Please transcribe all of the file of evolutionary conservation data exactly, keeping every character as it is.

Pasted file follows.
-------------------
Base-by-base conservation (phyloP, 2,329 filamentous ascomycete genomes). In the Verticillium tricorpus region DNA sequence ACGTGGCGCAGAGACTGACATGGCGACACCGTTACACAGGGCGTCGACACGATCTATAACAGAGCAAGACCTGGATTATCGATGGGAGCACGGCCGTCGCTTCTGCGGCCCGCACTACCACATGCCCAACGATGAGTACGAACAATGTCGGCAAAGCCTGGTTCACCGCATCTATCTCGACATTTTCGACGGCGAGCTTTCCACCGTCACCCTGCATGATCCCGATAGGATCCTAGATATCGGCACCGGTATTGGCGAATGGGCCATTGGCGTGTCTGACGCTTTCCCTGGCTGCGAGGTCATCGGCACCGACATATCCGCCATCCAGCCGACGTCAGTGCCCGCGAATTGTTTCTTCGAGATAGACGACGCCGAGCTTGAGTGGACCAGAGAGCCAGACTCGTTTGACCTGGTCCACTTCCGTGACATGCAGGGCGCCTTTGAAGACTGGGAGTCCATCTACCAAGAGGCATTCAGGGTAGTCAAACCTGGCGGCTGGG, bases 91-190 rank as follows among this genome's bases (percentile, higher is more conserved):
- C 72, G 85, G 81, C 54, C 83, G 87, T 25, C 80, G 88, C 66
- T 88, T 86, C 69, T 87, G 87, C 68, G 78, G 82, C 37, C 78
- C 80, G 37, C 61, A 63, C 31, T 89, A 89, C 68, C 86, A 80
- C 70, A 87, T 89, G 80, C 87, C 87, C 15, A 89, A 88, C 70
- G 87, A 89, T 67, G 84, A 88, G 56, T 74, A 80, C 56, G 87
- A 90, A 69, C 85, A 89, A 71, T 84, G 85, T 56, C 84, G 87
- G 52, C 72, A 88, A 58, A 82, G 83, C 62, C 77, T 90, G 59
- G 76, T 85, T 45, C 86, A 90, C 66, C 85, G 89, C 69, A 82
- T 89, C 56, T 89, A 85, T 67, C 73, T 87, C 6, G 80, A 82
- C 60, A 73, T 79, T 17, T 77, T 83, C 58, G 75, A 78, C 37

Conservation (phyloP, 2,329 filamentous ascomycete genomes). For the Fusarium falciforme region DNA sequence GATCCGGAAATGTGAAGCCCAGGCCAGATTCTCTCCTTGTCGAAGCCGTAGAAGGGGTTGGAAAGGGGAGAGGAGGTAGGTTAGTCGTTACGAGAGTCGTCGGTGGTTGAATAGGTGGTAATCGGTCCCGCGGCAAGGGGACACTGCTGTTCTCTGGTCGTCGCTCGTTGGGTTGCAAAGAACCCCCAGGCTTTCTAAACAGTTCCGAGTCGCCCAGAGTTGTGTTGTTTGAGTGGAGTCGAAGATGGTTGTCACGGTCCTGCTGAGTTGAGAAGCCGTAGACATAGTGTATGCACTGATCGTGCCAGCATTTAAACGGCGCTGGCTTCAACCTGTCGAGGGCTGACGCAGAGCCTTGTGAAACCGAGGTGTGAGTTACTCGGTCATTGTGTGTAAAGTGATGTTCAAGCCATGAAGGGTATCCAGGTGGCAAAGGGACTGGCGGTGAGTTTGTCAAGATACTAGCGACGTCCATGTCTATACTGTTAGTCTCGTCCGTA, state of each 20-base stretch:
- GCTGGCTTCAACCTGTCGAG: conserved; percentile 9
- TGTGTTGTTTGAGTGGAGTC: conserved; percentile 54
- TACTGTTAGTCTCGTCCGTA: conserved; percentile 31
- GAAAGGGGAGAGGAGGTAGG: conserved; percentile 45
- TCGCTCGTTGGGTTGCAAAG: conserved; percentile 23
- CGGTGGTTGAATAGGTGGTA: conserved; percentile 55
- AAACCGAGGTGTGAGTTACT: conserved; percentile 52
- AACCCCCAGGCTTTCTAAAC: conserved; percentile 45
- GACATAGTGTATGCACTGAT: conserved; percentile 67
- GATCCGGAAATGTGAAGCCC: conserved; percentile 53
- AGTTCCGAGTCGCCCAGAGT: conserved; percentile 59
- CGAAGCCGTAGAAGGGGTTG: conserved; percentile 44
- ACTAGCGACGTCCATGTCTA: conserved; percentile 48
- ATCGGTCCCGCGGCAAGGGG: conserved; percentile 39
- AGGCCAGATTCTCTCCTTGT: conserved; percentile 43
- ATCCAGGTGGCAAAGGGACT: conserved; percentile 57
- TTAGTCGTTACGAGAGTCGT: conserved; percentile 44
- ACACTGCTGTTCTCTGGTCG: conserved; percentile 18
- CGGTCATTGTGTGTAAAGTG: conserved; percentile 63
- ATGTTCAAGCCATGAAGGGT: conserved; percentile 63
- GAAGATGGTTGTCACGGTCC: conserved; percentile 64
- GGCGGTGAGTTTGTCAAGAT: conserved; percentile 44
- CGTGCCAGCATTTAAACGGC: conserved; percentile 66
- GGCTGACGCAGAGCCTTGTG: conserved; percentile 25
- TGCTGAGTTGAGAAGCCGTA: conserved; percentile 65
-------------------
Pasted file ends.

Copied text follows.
Base-by-base conservation (phyloP, 2,329 filamentous ascomycete genomes). In the Verticillium tricorpus region DNA sequence ACGTGGCGCAGAGACTGACATGGCGACACCGTTACACAGGGCGTCGACACGATCTATAACAGAGCAAGACCTGGATTATCGATGGGAGCACGGCCGTCGCTTCTGCGGCCCGCACTACCACATGCCCAACGATGAGTACGAACAATGTCGGCAAAGCCTGGTTCACCGCATCTATCTCGACATTTTCGACGGCGAGCTTTCCACCGTCACCCTGCATGATCCCGATAGGATCCTAGATATCGGCACCGGTATTGGCGAATGGGCCATTGGCGTGTCTGACGCTTTCCCTGGCTGCGAGGTCATCGGCACCGACATATCCGCCATCCAGCCGACGTCAGTGCCCGCGAATTGTTTCTTCGAGATAGACGACGCCGAGCTTGAGTGGACCAGAGAGCCAGACTCGTTTGACCTGGTCCACTTCCGTGACATGCAGGGCGCCTTTGAAGACTGGGAGTCCATCTACCAAGAGGCATTCAGGGTAGTCAAACCTGGCGGCTGGG, bases 91-190 rank as follows among this genome's bases (percentile, higher is more conserved):
- C 72, G 85, G 81, C 54, C 83, G 87, T 25, C 80, G 88, C 66
- T 88, T 86, C 69, T 87, G 87, C 68, G 78, G 82, C 37, C 78
- C 80, G 37, C 61, A 63, C 31, T 89, A 89, C 68, C 86, A 80
- C 70, A 87, T 89, G 80, C 87, C 87, C 15, A 89, A 88, C 70
- G 87, A 89, T 67, G 84, A 88, G 56, T 74, A 80, C 56, G 87
- A 90, A 69, C 85, A 89, A 71, T 84, G 85, T 56, C 84, G 87
- G 52, C 72, A 88, A 58, A 82, G 83, C 62, C 77, T 90, G 59
- G 76, T 85, T 45, C 86, A 90, C 66, C 85, G 89, C 69, A 82
- T 89, C 56, T 89, A 85, T 67, C 73, T 87, C 6, G 80, A 82
- C 60, A 73, T 79, T 17, T 77, T 83, C 58, G 75, A 78, C 37

Conservation (phyloP, 2,329 filamentous ascomycete genomes). For the Fusarium falciforme region DNA sequence GATCCGGAAATGTGAAGCCCAGGCCAGATTCTCTCCTTGTCGAAGCCGTAGAAGGGGTTGGAAAGGGGAGAGGAGGTAGGTTAGTCGTTACGAGAGTCGTCGGTGGTTGAATAGGTGGTAATCGGTCCCGCGGCAAGGGGACACTGCTGTTCTCTGGTCGTCGCTCGTTGGGTTGCAAAGAACCCCCAGGCTTTCTAAACAGTTCCGAGTCGCCCAGAGTTGTGTTGTTTGAGTGGAGTCGAAGATGGTTGTCACGGTCCTGCTGAGTTGAGAAGCCGTAGACATAGTGTATGCACTGATCGTGCCAGCATTTAAACGGCGCTGGCTTCAACCTGTCGAGGGCTGACGCAGAGCCTTGTGAAACCGAGGTGTGAGTTACTCGGTCATTGTGTGTAAAGTGATGTTCAAGCCATGAAGGGTATCCAGGTGGCAAAGGGACTGGCGGTGAGTTTGTCAAGATACTAGCGACGTCCATGTCTATACTGTTAGTCTCGTCCGTA, state of each 20-base stretch:
- GCTGGCTTCAACCTGTCGAG: conserved; percentile 9
- TGTGTTGTTTGAGTGGAGTC: conserved; percentile 54
- TACTGTTAGTCTCGTCCGTA: conserved; percentile 31
- GAAAGGGGAGAGGAGGTAGG: conserved; percentile 45
- TCGCTCGTTGGGTTGCAAAG: conserved; percentile 23
- CGGTGGTTGAATAGGTGGTA: conserved; percentile 55
- AAACCGAGGTGTGAGTTACT: conserved; percentile 52
- AACCCCCAGGCTTTCTAAAC: conserved; percentile 45
- GACATAGTGTATGCACTGAT: conserved; percentile 67
- GATCCGGAAATGTGAAGCCC: conserved; percentile 53
- AGTTCCGAGTCGCCCAGAGT: conserved; percentile 59
- CGAAGCCGTAGAAGGGGTTG: conserved; percentile 44
- ACTAGCGACGTCCATGTCTA: conserved; percentile 48
- ATCGGTCCCGCGGCAAGGGG: conserved; percentile 39
- AGGCCAGATTCTCTCCTTGT: conserved; percentile 43
- ATCCAGGTGGCAAAGGGACT: conserved; percentile 57
- TTAGTCGTTACGAGAGTCGT: conserved; percentile 44
- ACACTGCTGTTCTCTGGTCG: conserved; percentile 18
- CGGTCATTGTGTGTAAAGTG: conserved; percentile 63
- ATGTTCAAGCCATGAAGGGT: conserved; percentile 63
- GAAGATGGTTGTCACGGTCC: conserved; percentile 64
- GGCGGTGAGTTTGTCAAGAT: conserved; percentile 44
- CGTGCCAGCATTTAAACGGC: conserved; percentile 66
- GGCTGACGCAGAGCCTTGTG: conserved; percentile 25
- TGCTGAGTTGAGAAGCCGTA: conserved; percentile 65